Treat Symptoms with the Correct Medication
Make sure that you know the first step in treatment of allergic reactions: epinephrine. Epinephrine, also called adrenaline, is the medication of choice for controlling a severe reaction. It is available by prescription as a self-injectable device (EpiPen® or Twinject®). Children's medication that includes diphenhydramine (such as Children's Benadryl®) is also used to treat mild skin symptoms such as a rash or hives. Ask the child's parents how to use the epinephrine device and how to administer the correct dosage of medication. If you're going to watch a child with food allergy, remind the parents to pack what she needs in case of an allergic reaction and bring everything with you wherever you go.
Always Have a "Food Allergy Action Plan"
Ask the child's parents to share what Dr. Mahr calls a "food allergy action plan" with you. Have them explain and guide you on what to do if their child accidentally consumes a food he's not supposed to eat. If there are signs of an allergic reaction, it's important to react right away. If the symptoms are just a few hives around the face or a rash, start by giving the child medication with diphenhydramine. Call his parents and watch him very carefully until they arrive. If the symptoms progress and/or if the child's throat is itchy and closing, or if he is having trouble breathing, administer epinephrine immediately and call 911 before you call the child's parents. "If you're unsure about the severity of a child's allergic reaction, it can't hurt to use epinephrine," Dr. Gupta says. "You might save his life." It's always better to be safe than sorry. "Delayed use of epinephrine during an anaphylactic reaction has been associated with deaths," Dr. Mahr adds. "It can take just minutes for a reaction to change from simple to severe, so having a plan and putting it into action immediately is extremely important."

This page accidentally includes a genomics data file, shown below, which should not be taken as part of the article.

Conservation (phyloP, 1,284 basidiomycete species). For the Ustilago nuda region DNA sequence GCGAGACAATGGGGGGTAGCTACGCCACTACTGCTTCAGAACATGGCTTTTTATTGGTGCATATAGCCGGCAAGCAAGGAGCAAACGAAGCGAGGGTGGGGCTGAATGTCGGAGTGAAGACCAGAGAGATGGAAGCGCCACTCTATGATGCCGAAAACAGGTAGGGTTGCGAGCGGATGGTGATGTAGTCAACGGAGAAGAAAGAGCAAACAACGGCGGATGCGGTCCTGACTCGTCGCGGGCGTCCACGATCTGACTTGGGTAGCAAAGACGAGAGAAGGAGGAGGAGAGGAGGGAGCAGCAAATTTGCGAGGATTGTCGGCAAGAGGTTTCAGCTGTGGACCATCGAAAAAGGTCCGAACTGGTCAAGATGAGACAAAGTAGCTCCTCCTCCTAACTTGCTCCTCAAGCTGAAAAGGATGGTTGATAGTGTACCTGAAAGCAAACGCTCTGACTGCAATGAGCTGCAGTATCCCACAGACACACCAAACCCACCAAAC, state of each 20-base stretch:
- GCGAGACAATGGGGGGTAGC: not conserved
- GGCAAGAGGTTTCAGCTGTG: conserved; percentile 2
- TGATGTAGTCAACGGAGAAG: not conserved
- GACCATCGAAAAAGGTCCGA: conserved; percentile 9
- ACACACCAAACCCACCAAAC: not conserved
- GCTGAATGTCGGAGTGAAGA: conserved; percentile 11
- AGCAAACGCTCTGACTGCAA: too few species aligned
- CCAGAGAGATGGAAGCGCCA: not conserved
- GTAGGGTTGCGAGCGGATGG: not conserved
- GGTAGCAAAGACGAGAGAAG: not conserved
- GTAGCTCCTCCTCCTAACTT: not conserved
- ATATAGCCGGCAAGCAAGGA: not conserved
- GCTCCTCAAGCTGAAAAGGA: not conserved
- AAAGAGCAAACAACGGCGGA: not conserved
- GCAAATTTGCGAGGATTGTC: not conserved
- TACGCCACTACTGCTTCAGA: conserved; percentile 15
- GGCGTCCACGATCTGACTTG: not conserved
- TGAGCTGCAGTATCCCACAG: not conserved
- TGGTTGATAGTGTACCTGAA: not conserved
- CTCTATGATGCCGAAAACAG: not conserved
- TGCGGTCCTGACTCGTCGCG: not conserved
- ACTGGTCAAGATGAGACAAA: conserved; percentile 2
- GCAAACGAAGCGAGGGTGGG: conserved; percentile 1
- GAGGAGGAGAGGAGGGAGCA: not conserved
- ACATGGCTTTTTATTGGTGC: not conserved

Improve Children's Allergy Awareness
Help the child feel more at ease by showing an active interest in keeping her safe. For instance, if your daughter's friend is old enough, ask her to explain the allergy in her own words. This can help her feel empowered. Consider role-playing with your own child so that she knows the signs of an allergic reaction and can get help in case you're not present if one occurs. Teach her not to share certain foods with friends who are allergic. Check out The Food Allergy & Anaphylaxis Network at foodallergy.org for more information on how to handle allergic reactions.
Copyright © 2012 Meredith Corporation.